Duchesne on Greece’s Default and Game of Thrones
Greece overwhelmingly rejected conditions of a rescue package from creditors on Sunday, throwing the future of the country’s euro zone membership into further doubt and deepening a standoff with lenders.
If this were an episode of Game of Thrones, Jon Snow would say, “Winter is coming.” And we would understand that the next scene is unexpected yet predictable.
After missing a €1.6 billion ($2.2 billion Cdn) payment to the International Monetary Fund on Tuesday, Greece is in default on its loan obligations, the first developed economy to do so in the IMF’s seven decade history.
This was predictable as the austerity measures of the past five years have destroyed the optimism of the youth, which is plagued with high unemployment rates and no future prospect but living in the family basement for the foreseeable future. I’ve met with such youths who hold two master’s degrees and no chance of a job. These are educated and disenchanted voters with nothing to lose by refusing another round of austerity measures that offered no hope of improving their economic fate.
Now the future of the Eurozone is in the hands of a love triangle with the lenders, the Eurozone countries and the Greek economy.
Just like a Greek tragedy, the plot is predicable. Greece’s lenders have two choices: 1. Tell the Greeks to go stuff souvlaki, or 2. To get back to the table and work out a better deal with the Greek government. Would they prefer writing off loans as opposed to getting pennies on the Euro? Most likely it will be the latter because a bit of money is better than no money at all. They will push for a negotiated settlement.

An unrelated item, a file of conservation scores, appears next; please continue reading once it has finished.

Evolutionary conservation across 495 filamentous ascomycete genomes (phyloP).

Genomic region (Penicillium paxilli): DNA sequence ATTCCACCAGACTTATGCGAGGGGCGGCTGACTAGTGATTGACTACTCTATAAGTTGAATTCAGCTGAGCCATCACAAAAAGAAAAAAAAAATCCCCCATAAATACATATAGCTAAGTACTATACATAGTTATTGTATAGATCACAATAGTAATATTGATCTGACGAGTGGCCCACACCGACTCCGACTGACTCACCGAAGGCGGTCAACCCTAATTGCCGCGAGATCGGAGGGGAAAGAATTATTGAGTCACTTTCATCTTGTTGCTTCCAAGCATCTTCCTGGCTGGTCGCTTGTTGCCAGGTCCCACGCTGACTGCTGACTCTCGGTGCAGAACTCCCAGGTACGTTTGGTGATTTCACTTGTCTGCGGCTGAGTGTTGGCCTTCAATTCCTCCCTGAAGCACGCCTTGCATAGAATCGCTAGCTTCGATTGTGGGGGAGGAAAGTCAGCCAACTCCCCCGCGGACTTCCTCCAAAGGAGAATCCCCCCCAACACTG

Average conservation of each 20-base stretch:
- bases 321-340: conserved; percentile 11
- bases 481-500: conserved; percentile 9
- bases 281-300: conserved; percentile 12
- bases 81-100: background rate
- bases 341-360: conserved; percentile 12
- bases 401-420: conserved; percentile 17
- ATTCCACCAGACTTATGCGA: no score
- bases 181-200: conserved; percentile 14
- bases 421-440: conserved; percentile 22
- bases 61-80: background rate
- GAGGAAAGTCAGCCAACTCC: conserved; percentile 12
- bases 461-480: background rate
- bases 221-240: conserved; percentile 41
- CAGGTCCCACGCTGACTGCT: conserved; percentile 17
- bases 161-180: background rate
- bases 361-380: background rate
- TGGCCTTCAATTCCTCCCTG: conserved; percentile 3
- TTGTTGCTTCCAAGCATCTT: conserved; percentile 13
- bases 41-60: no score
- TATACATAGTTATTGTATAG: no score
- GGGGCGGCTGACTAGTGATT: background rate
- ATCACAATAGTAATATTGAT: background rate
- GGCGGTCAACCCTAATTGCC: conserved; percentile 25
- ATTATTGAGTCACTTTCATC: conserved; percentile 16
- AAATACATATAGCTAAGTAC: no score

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The Eurozone countries, despite their blusters, are at risk to see the Euro take a plunge against more stable currencies, putting at risk the Eurozone economy. This will not please them but they need to reach a negotiated settlement to avoid economic winter.
I have family in Greece, independent business owners who are worried about getting their savings out of the bank and do not want to see their life’s savings disappear into a great economic void. They too badly want the Greek government to negotiate a new settlement.
The most likely outcome is that everyone will return to negotiate a new deal. Never mind Chancellor Merkel’s pride, a new deal is in everyone’s best interest. The deal will be more favourable to Greece, which now has the upper hand as confidence in the Euro declines.
Winter is still coming though. In his book Debt: The First 5000 Years, anthropologist David Graeber argues that debt is the principle that led to the creation of money: First there was debt, and then money was created as a tool to support the negotiation of debt. In other words, money as a unit of account was invented to quantify “I owe you” into units of something.
Thanks to Greece, debt is now officially and irremediably foremost in our economies.
Winter is coming because now we have been taught that major countries can default on their obligations. Just as money was invented to support the concept of debt, interest was invented as some borrowers are expected to default on debt. The more significant the default profile, the higher we should expect the interest rate.
The bogeyman of winter is the emergence of countries facing high interest rates that will shift working capital into servicing debt rather than providing services. This will cause significant strife to western economies in need to support a growing population of pensioners with increased medical needs. Greece is just the first of our economies to face this problem as Greek socialism favoured early retirement. But other countries will face the same problem soon.
Winter is coming because there are two forces at play: debt and demographics.
Dr. Luc C. Duchesne is a Speaker and Author with a PhD in Biochemistry. With three decades of scientific and business experience, he has published ... <Read more about Dr. Luc Duchesne>